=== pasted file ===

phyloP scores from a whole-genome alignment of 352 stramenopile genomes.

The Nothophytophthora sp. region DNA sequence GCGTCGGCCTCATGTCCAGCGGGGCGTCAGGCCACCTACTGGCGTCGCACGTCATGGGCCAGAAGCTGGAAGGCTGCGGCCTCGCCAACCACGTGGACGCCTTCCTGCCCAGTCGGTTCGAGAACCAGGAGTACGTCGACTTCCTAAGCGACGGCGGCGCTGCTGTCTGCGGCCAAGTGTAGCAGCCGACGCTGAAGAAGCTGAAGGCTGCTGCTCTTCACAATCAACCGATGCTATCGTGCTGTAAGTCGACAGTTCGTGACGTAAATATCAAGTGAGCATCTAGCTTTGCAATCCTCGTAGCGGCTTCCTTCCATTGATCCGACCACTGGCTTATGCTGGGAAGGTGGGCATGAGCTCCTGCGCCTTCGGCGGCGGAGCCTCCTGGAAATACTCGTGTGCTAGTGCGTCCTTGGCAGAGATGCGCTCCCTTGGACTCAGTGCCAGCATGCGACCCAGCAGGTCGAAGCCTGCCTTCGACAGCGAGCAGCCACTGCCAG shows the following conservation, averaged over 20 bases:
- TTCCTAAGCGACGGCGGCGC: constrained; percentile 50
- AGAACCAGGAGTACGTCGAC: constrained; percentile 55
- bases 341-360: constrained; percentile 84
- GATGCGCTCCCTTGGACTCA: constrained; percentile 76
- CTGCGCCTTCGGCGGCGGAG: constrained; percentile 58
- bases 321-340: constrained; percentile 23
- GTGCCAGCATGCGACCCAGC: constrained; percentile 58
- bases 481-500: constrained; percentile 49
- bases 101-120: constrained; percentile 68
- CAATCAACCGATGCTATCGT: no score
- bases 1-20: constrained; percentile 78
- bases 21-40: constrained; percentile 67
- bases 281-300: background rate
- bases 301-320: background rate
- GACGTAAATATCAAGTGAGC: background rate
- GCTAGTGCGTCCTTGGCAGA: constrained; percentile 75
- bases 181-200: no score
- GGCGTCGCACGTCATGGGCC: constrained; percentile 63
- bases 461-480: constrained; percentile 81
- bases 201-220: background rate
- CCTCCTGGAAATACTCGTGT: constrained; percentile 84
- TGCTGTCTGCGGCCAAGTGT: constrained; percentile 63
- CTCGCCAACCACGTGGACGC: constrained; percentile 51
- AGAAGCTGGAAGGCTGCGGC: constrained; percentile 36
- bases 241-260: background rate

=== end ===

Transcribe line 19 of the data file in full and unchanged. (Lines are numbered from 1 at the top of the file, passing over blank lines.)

- bases 181-200: no score